Starz' Newest Miniseries with 96% Tomatometer is a Must-Watch for Outlander Fans

Starz' Newest Miniseries with 96% Tomatometer is a Must-Watch for Outlander Fans
Image credit: STARZ, Sky Atlantic

It's yet another modern take on history.


  • It's history – but not the way you were taught it.
  • Homoerotic Jacobeans, anyone?
  • It's a thought-provoking, empowering, but fun drama

Period drama has changed beyond belief in recent years. Not all of it, of course. There will always be a place on Sunday evenings for shows like Downton Abbey.

But shows like Bridgerton and Outlander have dared to suggest that people throughout the ages have had the same personal and carnal desires that are exhibited today.

Outlander, in particular, has some heavy scenes that shine a light on aspects of history we know to be real – even if the show itself is fictional. So, if you're a fan, Starz' miniseries Mary & George is for you.

It's got a near-perfect rating on Rotten Tomatoes

Mary & George is a tale of intrigue, politics and sex.

Based on the nonfiction book The King's Assassin by Benjamin Wooley, it tells the story of Mary and George Villiers and their attempts to gain attention and influence in the royal court of King James VI (aka King James I, as he was monarch of both Scotland and England).

The Villiers are a mother and son whose abusive husband/father has died, leaving them with nothing. The only way they can retain their status is to marry well. Mary weds Sir Thomas Compton to secure funds to send George to France.

There he is to learn how to behave at court, but he discovers a whole lot more than that. In France, George finds out that it's ok to be gay. Upon his return to England, he meets the King and there is more than a little chemistry between them.

From then on, George (with Mary's support) sets out to seduce the king. To be fair, the King doesn't need much convincing to get down and dirty with George. Do you need all the sex scenes to tell the story? Probably not. But do they help give it a sense of fun in a way that sticks two fingers up at what was once a stuffy old genre? Absolutely!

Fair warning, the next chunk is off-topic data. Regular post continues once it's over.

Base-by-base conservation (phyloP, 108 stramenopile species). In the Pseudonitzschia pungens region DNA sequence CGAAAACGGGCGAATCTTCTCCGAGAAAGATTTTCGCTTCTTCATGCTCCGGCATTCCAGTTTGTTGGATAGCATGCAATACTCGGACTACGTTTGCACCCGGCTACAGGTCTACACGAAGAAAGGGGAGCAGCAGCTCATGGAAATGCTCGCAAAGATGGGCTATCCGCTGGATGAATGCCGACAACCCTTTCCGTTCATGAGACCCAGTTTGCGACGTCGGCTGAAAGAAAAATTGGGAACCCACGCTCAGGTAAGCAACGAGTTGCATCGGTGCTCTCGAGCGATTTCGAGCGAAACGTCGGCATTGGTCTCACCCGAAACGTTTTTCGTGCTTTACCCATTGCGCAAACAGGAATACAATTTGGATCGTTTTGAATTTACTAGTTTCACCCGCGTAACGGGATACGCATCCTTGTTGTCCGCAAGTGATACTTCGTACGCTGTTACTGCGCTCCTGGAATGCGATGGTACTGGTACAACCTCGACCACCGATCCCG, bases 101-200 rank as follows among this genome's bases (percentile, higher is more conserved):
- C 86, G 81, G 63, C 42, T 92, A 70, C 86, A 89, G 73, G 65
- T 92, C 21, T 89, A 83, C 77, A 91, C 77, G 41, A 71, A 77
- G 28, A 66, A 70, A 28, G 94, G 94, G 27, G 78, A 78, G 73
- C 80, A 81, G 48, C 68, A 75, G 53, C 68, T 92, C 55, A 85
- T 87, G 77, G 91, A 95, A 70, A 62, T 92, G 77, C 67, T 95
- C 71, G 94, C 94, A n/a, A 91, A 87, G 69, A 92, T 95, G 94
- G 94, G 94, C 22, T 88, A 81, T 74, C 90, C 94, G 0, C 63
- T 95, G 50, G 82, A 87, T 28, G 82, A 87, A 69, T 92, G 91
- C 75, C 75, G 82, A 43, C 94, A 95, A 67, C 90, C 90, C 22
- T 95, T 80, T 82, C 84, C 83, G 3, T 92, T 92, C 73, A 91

Is it a true story?

Let's just say it's based on stories that are believed to be true. Mary and George are real people from history. And it seems pretty clear that George Villiers, 1st Duke of Buckingham, really did have an affair with King James. Mary's influence at court is also something that is not really disputed by historians.

Mark O'Halloran plays Francis Bacon – another well-known figure of the time who is believed to have been gay. But this is not a show that wants to 'expose' historical figures or allude to scandals between men at court.It's much less serious and judgmental. In many ways, it gives us a glimpse of what life might have been like if everyone back then had just been open about their sexuality – or even their desire to explore it.

Starz' Newest Miniseries with 96% Tomatometer is a Must-Watch for Outlander Fans - image 1

Okay, so it may be a bit of a stretch to imply that everyone at court was gay or bi. But who cares? We know some of them would have been, and the history books have spent centuries trying to convince us otherwise. So why not celebrate the fact that there were people getting their rocks off in whatever they wanted, regardless of what society or convention might have suggested?

Is it really like Outlander?

In a way. The love stories and the motivations behind them are a little different. Mary & George is, for the most part, a bit more playful than Outlander. But it doesn't completely ignore the politics of the time.

It remains a period drama dealing with the issues of its time – just with a bit of a modern twist. Let's remember that Outlander had a time travel element that kept it from being just a period piece.

Where the two are similar is that they provide an authentic look at the time in which they're set, but through a modern lens. So some elements may seem anachronistic from a purely historical perspective. But they're also powerful and thought-provoking.

Mary & George is available to stream on Starz beginning April 5.